Labor Policy in the Last Stalinist Utopia
Something about this interview with a Chinese investor struck me as absurd:
I brought 10 million RMB [around $1.4 million] into North Korea to build the factory and started the business by lobbying North Korean cadres. That makes it difficult to suddenly shut down the factory or switch to another product. I think it’s natural for any businessperson to recoup the money that has already been invested.
North Korea doesn’t have a stable political environment for foreigners to do business in, but because wages are so low, doing business there is worth a try, even if you have to face risks like sanctions.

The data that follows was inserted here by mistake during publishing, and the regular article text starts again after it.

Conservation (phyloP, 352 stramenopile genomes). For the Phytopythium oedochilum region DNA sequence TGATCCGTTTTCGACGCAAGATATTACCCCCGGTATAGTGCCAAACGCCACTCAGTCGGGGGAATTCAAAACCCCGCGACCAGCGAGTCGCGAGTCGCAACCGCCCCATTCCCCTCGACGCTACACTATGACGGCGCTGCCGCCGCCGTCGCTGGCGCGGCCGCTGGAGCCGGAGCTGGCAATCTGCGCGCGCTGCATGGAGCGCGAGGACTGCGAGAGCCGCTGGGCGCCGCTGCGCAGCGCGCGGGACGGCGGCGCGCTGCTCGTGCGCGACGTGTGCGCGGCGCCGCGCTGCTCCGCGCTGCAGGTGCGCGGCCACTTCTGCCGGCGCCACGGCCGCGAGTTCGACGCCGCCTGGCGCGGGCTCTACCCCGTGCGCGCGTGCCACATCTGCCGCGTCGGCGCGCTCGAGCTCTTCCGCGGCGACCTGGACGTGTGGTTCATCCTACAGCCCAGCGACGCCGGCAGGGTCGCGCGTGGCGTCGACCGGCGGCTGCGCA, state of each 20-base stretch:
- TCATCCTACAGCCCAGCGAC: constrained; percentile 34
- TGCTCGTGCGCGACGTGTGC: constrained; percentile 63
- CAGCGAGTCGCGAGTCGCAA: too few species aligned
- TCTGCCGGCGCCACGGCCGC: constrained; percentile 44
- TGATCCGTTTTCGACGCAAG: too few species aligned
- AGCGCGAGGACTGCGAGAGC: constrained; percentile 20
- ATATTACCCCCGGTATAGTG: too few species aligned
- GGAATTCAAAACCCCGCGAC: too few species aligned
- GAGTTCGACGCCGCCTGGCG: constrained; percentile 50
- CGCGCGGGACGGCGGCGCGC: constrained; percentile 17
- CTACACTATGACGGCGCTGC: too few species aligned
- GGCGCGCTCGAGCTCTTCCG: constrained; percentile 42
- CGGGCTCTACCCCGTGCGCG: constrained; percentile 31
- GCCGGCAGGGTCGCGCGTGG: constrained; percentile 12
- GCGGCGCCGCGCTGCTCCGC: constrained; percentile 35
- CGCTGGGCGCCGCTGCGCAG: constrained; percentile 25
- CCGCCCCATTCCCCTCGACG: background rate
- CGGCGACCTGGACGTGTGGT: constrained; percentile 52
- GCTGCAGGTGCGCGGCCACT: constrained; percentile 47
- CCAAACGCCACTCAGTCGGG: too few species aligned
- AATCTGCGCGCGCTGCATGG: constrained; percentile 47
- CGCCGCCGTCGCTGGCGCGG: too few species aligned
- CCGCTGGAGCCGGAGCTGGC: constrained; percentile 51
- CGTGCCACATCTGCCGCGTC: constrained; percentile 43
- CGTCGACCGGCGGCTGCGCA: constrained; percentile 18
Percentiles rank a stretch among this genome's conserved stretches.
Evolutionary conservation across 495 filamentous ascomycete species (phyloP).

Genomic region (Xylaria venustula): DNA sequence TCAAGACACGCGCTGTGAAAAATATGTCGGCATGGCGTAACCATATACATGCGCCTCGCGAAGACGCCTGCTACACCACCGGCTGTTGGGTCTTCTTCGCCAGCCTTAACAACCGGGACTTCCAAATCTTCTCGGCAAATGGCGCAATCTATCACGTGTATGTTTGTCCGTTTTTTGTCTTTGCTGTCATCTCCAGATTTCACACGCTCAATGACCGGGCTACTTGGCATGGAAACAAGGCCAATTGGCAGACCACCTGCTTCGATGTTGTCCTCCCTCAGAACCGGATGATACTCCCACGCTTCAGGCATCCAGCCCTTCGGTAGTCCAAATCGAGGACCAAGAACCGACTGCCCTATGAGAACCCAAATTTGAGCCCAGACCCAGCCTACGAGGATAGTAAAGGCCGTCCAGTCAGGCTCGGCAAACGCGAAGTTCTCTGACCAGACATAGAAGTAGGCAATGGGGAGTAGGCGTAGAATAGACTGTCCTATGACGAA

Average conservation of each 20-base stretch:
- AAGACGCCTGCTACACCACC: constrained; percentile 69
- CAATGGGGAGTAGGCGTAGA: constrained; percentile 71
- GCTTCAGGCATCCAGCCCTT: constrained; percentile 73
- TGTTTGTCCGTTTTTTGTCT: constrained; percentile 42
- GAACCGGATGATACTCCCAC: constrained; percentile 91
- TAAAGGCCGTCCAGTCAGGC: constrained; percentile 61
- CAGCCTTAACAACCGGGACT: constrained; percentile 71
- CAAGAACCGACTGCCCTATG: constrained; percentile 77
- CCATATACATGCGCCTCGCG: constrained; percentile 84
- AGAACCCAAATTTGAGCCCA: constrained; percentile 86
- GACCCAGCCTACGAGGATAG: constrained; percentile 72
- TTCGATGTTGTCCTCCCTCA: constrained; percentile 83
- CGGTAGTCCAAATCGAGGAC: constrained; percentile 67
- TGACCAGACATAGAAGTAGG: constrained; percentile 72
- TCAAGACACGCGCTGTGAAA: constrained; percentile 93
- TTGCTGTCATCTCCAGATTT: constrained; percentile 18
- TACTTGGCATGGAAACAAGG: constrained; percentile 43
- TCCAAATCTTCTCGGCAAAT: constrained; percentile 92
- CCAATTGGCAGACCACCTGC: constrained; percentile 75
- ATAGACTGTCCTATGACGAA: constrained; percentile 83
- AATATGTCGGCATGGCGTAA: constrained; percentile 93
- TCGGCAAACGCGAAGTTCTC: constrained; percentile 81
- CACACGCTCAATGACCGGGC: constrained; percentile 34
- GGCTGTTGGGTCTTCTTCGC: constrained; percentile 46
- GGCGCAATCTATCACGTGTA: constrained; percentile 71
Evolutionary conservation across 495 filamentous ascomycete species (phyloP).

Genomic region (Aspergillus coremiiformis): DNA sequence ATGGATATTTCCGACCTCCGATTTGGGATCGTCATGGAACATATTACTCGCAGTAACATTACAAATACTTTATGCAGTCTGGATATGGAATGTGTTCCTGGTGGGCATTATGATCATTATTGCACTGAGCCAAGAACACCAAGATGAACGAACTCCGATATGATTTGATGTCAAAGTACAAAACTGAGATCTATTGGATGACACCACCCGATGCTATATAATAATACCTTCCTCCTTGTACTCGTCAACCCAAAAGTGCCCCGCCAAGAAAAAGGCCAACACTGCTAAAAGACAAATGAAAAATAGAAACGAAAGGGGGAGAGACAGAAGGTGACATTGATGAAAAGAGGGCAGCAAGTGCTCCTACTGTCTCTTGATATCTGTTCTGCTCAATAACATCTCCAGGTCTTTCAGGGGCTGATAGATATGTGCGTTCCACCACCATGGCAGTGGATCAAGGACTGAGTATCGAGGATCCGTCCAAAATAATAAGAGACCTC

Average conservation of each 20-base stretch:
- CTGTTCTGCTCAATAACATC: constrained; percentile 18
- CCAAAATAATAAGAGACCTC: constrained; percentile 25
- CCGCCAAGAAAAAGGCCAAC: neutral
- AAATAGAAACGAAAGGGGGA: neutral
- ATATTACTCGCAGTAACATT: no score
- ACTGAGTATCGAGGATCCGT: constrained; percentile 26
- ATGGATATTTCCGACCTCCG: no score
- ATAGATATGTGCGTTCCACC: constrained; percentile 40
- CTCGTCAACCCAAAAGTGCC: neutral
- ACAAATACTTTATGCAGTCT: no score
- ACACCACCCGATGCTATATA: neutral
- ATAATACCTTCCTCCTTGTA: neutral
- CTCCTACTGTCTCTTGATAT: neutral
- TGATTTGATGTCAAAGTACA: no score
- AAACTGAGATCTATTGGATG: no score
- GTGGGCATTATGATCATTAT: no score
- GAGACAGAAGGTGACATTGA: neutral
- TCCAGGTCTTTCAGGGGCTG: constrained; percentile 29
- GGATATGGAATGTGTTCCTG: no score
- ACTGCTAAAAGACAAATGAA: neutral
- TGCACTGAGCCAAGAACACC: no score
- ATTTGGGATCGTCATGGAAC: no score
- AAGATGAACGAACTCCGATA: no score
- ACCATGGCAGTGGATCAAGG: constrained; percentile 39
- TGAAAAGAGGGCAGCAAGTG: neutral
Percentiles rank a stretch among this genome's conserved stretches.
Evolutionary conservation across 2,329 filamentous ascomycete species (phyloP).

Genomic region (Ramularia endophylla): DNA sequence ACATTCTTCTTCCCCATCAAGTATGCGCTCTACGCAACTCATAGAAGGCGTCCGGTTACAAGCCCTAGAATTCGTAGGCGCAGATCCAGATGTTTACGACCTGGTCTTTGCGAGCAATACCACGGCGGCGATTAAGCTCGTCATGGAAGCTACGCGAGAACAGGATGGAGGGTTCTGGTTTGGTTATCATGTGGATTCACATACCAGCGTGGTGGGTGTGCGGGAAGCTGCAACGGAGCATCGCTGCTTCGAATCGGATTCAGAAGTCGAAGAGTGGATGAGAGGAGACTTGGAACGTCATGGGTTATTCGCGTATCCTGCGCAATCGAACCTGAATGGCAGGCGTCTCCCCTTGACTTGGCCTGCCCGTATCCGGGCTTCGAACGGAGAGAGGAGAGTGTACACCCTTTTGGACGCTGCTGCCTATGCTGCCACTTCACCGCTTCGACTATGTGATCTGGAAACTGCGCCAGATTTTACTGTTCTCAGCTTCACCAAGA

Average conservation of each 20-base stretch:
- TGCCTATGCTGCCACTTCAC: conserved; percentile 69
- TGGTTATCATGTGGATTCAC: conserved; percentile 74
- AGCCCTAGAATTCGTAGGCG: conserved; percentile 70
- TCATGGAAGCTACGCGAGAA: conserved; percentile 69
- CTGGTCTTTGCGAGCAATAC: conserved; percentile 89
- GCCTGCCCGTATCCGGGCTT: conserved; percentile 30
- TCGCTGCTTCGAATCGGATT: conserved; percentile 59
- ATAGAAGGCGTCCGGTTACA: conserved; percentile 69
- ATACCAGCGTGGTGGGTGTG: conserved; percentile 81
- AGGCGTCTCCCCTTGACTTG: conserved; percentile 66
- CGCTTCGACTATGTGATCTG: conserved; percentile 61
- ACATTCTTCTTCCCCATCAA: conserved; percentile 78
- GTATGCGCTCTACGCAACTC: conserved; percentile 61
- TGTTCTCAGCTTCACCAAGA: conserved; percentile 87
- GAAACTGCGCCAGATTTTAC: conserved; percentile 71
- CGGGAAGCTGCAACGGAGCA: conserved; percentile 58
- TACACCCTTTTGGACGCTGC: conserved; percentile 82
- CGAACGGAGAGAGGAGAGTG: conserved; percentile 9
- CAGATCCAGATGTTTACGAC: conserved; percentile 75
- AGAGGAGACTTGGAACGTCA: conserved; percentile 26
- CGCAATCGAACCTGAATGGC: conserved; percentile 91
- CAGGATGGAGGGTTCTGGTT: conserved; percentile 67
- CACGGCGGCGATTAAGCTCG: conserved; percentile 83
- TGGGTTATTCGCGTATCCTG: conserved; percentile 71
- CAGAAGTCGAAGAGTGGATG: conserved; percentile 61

Unstable and corrupt… but still a good investment because wages are low! And I suspect the regulators are loose if they throw around a few RMB!
One of my takeaways from my visit to South Korea was my complete inability to have any empathy with the North Korea government. Pyongyang is run by a bunch of gangsters out to protect their portfolios and their positions of power. As much as I hate Putin and Xi I can at least understand the nationalist impulses that guide their domestic and international behavior; they make sense to me. The North Korean state exists to do nothing but impoverish and brutalize its own people while threatening and harassing everyone else in its neighborhood. It’s the world’s best example of a state that exists only for the sake of its own brutality. When you see the vibrancy of South Korea, it’s hard not to be furious with the gang that has worked devilishly hard at snuffing out every last trace of that vibrancy. And I certainly have more contempt than ever for the small group of Westerners who laud the DPRK as the only “authentic” example of Korean culture and Korea’s history of resistance.